The first time I was introduced to Rise Against was at a show way back in 2003, where they were actually the opening act for the likes of Against Me! and Anti-Flag. I’ve since grown to love their music, and while I’ll admit some of their later releases haven’t been as effective as their older material, I still haven’t turned my back on them like so many of the other “cool kids” have simply because they’ve experienced some mainstream success (it’s ignorant to label a band “sell outs” merely for advancing in their career, especially when they’ve stayed true to their original sound for the most part). Either way, on their first release since 2014’s The Black Market, Rise Against continues to prove they’ve still “got it,” releasing probably their best work since 2003’s Revolutions Per Minute (still a modern day masterpiece in my book).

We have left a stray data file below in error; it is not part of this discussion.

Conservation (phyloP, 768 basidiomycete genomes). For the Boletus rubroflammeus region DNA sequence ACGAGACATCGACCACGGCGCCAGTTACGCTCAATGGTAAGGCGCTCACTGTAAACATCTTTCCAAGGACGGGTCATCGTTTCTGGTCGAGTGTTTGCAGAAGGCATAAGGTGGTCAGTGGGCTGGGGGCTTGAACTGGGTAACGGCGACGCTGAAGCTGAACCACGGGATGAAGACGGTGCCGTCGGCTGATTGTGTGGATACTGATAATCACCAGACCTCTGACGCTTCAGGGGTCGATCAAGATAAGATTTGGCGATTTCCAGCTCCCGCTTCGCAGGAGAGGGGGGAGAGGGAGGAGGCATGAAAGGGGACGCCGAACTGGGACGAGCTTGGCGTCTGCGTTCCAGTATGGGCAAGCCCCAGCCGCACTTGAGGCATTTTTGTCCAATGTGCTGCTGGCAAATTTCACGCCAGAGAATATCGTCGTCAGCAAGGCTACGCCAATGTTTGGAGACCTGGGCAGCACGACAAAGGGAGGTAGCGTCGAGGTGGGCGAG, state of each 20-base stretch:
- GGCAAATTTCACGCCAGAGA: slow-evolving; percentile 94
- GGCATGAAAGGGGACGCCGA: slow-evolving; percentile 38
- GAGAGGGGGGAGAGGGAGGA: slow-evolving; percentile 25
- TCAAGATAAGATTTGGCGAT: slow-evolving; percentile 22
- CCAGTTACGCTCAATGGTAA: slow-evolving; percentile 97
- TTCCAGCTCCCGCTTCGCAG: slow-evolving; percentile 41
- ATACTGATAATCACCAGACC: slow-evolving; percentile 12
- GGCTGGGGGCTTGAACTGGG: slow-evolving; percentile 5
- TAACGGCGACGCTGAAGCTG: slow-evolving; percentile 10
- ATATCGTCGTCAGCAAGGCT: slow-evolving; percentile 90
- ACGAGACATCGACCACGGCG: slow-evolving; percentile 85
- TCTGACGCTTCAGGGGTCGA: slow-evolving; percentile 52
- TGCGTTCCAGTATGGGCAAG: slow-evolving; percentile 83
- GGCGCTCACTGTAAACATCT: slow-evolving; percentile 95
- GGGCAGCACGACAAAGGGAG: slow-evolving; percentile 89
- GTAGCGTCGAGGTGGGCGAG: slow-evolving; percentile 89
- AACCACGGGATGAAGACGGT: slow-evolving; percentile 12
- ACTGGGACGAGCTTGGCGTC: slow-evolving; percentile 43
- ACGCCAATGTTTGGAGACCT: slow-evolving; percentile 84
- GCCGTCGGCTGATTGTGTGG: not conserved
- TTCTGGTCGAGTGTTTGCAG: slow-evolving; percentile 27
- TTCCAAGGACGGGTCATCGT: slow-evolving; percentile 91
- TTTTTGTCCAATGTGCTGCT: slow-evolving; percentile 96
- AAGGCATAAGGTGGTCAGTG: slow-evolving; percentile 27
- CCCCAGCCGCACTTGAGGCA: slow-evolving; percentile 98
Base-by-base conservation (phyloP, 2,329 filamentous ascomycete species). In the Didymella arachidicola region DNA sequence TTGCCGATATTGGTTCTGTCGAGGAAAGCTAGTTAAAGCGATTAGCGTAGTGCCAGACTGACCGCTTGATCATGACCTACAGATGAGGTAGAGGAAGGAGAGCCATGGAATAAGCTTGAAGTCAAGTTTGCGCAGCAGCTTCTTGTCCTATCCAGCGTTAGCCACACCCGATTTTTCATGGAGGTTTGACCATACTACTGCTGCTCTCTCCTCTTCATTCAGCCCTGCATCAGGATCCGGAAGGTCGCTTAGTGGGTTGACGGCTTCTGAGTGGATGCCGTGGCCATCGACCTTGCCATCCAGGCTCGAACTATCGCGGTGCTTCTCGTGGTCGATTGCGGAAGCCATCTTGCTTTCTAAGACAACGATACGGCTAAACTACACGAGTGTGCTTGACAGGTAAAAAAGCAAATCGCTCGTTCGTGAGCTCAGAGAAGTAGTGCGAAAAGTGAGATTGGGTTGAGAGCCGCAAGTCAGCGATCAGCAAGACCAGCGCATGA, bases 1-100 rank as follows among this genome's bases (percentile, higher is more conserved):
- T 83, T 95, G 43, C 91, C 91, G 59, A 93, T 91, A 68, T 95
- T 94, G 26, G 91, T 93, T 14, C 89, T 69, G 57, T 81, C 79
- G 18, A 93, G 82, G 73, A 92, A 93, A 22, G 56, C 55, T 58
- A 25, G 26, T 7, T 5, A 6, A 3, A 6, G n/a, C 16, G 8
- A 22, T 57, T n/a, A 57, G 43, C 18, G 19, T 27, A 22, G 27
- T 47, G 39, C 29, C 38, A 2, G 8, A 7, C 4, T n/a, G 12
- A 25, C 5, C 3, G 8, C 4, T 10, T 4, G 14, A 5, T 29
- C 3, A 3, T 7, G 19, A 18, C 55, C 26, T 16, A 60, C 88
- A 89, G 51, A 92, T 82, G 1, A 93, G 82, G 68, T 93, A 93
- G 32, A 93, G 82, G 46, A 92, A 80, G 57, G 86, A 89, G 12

Starting things off on a high note with its promising title track, Wolves is filled with more than enough thought-provoking and often inspiring moments. Heartfelt tracks like “Far From Perfect,” “Politics of Love,” and “House on Fire” all manage to tug at the emotions, while simultaneously remaining strong. Other numbers like ”How Many Walls,” “Parts Per Million,” “Mourning in Amerika,” and “The Violence,” (the song now surrounded by some controversy after the recent shutdown of its video’s production) all make valid social commentary. Each song still contains the same signature ingredients (both musically and lyrically) that’s always made this band so enduring. Eight albums in, and these guys are still just as epic as they’ve ever been; naysayers can go ahead and continue to miss out. In the four years I’ve been reviewing for New Noise Magazine, I can’t remember ever granting an album a full five-star rating (if anyone deserves it, it’s these guys), and I could care less about those who disagree (ultimately their loss anyhow).